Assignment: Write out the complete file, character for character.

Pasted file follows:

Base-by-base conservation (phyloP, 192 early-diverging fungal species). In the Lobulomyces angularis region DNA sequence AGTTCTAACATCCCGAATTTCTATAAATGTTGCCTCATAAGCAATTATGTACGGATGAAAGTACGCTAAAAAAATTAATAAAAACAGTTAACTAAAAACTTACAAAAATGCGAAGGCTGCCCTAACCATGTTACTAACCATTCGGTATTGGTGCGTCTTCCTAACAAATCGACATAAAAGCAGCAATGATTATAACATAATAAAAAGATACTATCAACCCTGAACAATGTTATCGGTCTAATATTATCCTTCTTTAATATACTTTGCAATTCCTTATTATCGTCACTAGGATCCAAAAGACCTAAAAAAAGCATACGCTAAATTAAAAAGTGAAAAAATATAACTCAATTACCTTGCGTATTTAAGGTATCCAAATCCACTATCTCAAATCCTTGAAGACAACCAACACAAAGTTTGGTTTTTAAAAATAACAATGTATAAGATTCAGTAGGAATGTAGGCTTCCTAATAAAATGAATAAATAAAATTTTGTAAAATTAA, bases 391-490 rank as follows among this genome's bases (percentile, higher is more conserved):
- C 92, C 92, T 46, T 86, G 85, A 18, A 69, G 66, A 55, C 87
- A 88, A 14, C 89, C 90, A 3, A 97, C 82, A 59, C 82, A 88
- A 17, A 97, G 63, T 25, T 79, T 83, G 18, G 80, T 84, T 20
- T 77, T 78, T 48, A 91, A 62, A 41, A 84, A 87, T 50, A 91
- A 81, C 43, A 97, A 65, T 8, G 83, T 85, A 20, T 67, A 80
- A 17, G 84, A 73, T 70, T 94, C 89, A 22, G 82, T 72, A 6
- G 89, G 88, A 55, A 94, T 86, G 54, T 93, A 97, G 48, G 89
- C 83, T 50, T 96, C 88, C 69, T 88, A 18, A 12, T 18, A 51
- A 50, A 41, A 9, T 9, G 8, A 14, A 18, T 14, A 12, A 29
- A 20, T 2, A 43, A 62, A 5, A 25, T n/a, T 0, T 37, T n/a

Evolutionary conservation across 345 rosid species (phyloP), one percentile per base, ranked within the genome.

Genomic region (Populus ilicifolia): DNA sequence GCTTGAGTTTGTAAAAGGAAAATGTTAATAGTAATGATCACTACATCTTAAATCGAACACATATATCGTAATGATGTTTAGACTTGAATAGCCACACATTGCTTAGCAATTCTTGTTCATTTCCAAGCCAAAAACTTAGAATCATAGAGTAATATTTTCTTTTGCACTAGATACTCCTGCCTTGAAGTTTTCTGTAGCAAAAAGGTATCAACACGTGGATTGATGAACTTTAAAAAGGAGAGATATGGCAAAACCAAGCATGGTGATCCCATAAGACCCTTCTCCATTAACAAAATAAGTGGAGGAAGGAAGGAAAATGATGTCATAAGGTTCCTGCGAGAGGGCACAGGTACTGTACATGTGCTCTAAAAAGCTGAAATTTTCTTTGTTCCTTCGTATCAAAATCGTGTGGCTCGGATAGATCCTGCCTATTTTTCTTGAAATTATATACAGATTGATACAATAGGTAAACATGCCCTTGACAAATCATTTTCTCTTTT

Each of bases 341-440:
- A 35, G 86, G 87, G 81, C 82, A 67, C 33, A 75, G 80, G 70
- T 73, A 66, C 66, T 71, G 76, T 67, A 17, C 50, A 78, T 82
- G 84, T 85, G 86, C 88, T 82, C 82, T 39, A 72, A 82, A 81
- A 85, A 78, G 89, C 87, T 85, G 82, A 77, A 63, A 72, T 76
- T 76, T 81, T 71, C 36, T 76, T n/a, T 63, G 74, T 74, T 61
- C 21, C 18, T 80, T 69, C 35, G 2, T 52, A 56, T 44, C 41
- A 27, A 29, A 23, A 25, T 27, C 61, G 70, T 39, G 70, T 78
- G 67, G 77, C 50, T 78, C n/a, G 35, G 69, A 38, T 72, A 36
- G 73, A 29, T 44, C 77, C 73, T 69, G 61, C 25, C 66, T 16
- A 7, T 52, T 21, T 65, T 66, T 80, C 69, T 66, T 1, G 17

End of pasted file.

Base-by-base conservation (phyloP, 192 early-diverging fungal species). In the Lobulomyces angularis region DNA sequence AGTTCTAACATCCCGAATTTCTATAAATGTTGCCTCATAAGCAATTATGTACGGATGAAAGTACGCTAAAAAAATTAATAAAAACAGTTAACTAAAAACTTACAAAAATGCGAAGGCTGCCCTAACCATGTTACTAACCATTCGGTATTGGTGCGTCTTCCTAACAAATCGACATAAAAGCAGCAATGATTATAACATAATAAAAAGATACTATCAACCCTGAACAATGTTATCGGTCTAATATTATCCTTCTTTAATATACTTTGCAATTCCTTATTATCGTCACTAGGATCCAAAAGACCTAAAAAAAGCATACGCTAAATTAAAAAGTGAAAAAATATAACTCAATTACCTTGCGTATTTAAGGTATCCAAATCCACTATCTCAAATCCTTGAAGACAACCAACACAAAGTTTGGTTTTTAAAAATAACAATGTATAAGATTCAGTAGGAATGTAGGCTTCCTAATAAAATGAATAAATAAAATTTTGTAAAATTAA, bases 391-490 rank as follows among this genome's bases (percentile, higher is more conserved):
- C 92, C 92, T 46, T 86, G 85, A 18, A 69, G 66, A 55, C 87
- A 88, A 14, C 89, C 90, A 3, A 97, C 82, A 59, C 82, A 88
- A 17, A 97, G 63, T 25, T 79, T 83, G 18, G 80, T 84, T 20
- T 77, T 78, T 48, A 91, A 62, A 41, A 84, A 87, T 50, A 91
- A 81, C 43, A 97, A 65, T 8, G 83, T 85, A 20, T 67, A 80
- A 17, G 84, A 73, T 70, T 94, C 89, A 22, G 82, T 72, A 6
- G 89, G 88, A 55, A 94, T 86, G 54, T 93, A 97, G 48, G 89
- C 83, T 50, T 96, C 88, C 69, T 88, A 18, A 12, T 18, A 51
- A 50, A 41, A 9, T 9, G 8, A 14, A 18, T 14, A 12, A 29
- A 20, T 2, A 43, A 62, A 5, A 25, T n/a, T 0, T 37, T n/a

Evolutionary conservation across 345 rosid species (phyloP), one percentile per base, ranked within the genome.

Genomic region (Populus ilicifolia): DNA sequence GCTTGAGTTTGTAAAAGGAAAATGTTAATAGTAATGATCACTACATCTTAAATCGAACACATATATCGTAATGATGTTTAGACTTGAATAGCCACACATTGCTTAGCAATTCTTGTTCATTTCCAAGCCAAAAACTTAGAATCATAGAGTAATATTTTCTTTTGCACTAGATACTCCTGCCTTGAAGTTTTCTGTAGCAAAAAGGTATCAACACGTGGATTGATGAACTTTAAAAAGGAGAGATATGGCAAAACCAAGCATGGTGATCCCATAAGACCCTTCTCCATTAACAAAATAAGTGGAGGAAGGAAGGAAAATGATGTCATAAGGTTCCTGCGAGAGGGCACAGGTACTGTACATGTGCTCTAAAAAGCTGAAATTTTCTTTGTTCCTTCGTATCAAAATCGTGTGGCTCGGATAGATCCTGCCTATTTTTCTTGAAATTATATACAGATTGATACAATAGGTAAACATGCCCTTGACAAATCATTTTCTCTTTT

Each of bases 341-440:
- A 35, G 86, G 87, G 81, C 82, A 67, C 33, A 75, G 80, G 70
- T 73, A 66, C 66, T 71, G 76, T 67, A 17, C 50, A 78, T 82
- G 84, T 85, G 86, C 88, T 82, C 82, T 39, A 72, A 82, A 81
- A 85, A 78, G 89, C 87, T 85, G 82, A 77, A 63, A 72, T 76
- T 76, T 81, T 71, C 36, T 76, T n/a, T 63, G 74, T 74, T 61
- C 21, C 18, T 80, T 69, C 35, G 2, T 52, A 56, T 44, C 41
- A 27, A 29, A 23, A 25, T 27, C 61, G 70, T 39, G 70, T 78
- G 67, G 77, C 50, T 78, C n/a, G 35, G 69, A 38, T 72, A 36
- G 73, A 29, T 44, C 77, C 73, T 69, G 61, C 25, C 66, T 16
- A 7, T 52, T 21, T 65, T 66, T 80, C 69, T 66, T 1, G 17